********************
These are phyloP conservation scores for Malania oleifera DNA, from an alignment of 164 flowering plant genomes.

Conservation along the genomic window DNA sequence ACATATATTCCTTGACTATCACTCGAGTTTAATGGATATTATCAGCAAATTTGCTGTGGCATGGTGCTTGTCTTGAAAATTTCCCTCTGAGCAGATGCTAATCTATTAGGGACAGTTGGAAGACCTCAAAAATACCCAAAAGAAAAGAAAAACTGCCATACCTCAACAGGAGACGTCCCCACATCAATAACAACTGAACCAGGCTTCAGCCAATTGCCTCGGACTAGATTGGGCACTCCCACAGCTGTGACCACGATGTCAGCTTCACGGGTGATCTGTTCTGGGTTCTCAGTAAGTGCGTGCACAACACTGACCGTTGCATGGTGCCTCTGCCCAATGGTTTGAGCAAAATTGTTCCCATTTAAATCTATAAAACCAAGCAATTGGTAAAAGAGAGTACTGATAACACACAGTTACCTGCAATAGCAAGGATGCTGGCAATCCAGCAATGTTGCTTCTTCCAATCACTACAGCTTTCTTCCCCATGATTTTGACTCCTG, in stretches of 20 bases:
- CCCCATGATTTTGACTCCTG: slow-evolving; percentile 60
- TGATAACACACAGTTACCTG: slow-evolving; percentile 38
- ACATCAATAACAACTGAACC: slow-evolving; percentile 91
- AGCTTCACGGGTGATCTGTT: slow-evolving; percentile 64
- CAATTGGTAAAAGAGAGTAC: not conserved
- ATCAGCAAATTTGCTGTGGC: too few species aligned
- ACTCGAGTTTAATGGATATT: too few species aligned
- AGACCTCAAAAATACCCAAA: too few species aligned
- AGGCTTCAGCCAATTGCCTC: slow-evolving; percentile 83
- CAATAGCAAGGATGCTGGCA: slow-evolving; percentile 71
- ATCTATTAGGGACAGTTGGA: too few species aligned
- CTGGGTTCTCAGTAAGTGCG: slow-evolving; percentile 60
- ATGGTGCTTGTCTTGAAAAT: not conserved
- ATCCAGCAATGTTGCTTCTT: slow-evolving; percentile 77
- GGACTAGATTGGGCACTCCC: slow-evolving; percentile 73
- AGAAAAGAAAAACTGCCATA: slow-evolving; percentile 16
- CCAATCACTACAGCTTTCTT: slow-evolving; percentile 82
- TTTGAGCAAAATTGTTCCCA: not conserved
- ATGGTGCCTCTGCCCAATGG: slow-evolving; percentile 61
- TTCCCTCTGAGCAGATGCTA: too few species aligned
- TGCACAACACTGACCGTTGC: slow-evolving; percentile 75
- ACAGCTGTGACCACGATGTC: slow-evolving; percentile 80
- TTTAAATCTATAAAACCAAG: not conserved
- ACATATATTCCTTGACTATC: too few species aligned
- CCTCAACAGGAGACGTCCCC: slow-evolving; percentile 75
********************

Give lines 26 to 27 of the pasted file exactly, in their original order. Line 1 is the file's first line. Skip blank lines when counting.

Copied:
- ACATATATTCCTTGACTATC: too few species aligned
- CCTCAACAGGAGACGTCCCC: slow-evolving; percentile 75